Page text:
He should know. Barney, who announced this week that his company is the largest investor in a consortium that includes Google to build a new trans-Pacific cable, keeps a close eye on the increasing traffic jams caused by Internet users.

"It's the new killer app, which is video," he said. He expects Olympic history to be captured on video cameras - or even cell phones. And sports fans will be sending those images to friends and family across the globe.

Barney figures he'll be able to know which countries are scoring gold medals simply by monitoring traffic. If Team Romania does well in gymnastics, he expects to see a spike in activity between Beijing and Eastern Europe.

Chinese authorities, who are also grappling with a domestic Internet boom, are gearing up. China, with some 210 million Internet users, is expected to have the world's largest online community this year.

"They've been ramping up for the last four months," Barney said. "We can't install capacity fast enough for the Chinese. They are just chewing through bandwidth."

HIGH-TECH HOMES: "Smart Homes" are coming to downtown San Jose.

M3Pods will give future homeowners at Three Sixty Residences the ability to control their lights, cameras and all the other electronic action in their high-rise condos from anywhere in the world.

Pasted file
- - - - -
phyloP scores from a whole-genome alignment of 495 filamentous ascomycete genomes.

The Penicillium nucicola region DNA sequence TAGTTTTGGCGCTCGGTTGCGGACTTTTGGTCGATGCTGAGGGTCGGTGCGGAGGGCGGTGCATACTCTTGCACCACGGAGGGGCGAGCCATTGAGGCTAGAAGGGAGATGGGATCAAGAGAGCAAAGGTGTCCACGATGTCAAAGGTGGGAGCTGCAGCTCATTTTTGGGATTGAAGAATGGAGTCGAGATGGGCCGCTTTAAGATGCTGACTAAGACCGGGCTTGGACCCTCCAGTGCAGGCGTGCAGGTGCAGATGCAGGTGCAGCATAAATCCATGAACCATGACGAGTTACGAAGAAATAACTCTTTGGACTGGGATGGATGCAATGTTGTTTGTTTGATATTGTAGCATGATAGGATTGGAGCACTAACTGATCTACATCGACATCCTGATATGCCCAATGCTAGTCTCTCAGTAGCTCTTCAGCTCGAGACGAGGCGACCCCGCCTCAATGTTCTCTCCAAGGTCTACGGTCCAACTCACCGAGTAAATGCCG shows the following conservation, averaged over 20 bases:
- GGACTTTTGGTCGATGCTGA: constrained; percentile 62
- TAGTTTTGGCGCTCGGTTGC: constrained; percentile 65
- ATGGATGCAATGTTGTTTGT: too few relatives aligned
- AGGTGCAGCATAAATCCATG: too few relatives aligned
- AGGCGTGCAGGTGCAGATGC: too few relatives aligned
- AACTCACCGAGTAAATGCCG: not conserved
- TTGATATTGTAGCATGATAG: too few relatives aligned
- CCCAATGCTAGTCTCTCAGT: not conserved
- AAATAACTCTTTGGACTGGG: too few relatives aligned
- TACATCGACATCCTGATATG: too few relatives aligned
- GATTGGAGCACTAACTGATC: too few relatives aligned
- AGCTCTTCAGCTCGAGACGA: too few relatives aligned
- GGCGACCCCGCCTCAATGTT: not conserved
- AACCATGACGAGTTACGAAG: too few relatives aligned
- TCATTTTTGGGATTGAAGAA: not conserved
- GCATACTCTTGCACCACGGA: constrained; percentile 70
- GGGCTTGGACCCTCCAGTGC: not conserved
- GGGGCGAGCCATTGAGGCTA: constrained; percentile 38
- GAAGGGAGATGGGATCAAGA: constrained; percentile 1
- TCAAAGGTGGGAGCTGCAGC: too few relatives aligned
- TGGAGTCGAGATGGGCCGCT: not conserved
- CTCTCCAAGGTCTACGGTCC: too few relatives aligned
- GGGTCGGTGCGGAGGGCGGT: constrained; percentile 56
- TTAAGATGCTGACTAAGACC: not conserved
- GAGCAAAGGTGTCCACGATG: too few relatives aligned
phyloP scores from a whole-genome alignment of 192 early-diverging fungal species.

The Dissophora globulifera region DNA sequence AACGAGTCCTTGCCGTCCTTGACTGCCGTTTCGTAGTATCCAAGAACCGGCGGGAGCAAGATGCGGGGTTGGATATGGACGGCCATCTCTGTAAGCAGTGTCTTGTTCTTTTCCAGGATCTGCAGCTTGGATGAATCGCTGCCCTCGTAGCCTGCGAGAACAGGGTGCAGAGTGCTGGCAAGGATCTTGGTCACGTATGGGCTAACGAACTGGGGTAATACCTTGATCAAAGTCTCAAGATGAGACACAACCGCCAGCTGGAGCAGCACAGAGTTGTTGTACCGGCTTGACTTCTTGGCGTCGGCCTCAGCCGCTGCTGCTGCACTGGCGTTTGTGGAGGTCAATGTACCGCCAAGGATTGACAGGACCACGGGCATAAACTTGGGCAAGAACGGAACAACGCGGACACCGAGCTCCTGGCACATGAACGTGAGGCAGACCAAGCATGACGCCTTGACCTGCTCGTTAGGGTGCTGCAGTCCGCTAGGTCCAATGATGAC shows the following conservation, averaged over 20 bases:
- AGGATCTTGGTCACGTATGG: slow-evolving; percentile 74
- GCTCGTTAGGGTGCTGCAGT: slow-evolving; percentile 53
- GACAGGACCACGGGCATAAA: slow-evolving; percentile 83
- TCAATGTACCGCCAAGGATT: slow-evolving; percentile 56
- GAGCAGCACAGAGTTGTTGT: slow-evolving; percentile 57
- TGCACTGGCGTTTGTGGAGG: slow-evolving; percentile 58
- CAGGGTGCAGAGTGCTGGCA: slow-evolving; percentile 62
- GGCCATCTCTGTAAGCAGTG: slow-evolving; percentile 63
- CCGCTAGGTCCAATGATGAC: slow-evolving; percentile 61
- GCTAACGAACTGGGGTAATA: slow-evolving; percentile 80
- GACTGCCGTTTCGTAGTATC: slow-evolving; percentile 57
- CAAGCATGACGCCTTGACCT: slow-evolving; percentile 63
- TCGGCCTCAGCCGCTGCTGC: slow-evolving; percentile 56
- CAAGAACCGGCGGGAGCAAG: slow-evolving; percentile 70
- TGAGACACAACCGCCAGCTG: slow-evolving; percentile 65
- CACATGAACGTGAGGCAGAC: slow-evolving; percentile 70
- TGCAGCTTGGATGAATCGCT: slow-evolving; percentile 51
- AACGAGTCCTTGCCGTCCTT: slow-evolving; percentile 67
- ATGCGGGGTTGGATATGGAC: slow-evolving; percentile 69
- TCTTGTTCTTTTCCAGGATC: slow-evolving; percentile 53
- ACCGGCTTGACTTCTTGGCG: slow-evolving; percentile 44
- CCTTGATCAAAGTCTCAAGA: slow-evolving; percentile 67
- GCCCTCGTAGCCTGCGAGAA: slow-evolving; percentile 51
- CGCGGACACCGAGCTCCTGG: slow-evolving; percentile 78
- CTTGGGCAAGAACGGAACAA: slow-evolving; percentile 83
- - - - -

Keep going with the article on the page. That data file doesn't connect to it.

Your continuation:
"It's everything in a box," said Blake Tablak, principal with the company. "It's the future."

Tablak said last fall he offered the device to Charles Young, director of Mesa Development's San Jose project, which is building Three Sixty. Young, he said, liked it and decided to offer the option in the company's 23-story high-rise that will be finished in spring 2009.

"Mesa is the first," Tablak said.

M3Pods are developed by the company of the same name, which is headquartered in Atlanta but set up an office in San Jose a year ago.

With the M3Pod you can flip the switches for your lights, security system or even program a TV show to watch when you get home. You can also play music from your home collection on a cell phone or a PC with speakers anywhere in the world.

The devices, which will add $8,000 to $13,000 to the cost of each condo, are wireless gadgets that work via radio frequency and provide access from a browser, which can be your cell phone. The units at Three Sixty range in size from 800 to 3,440 square feet, and in price from the high $500,000s to more than $2 million.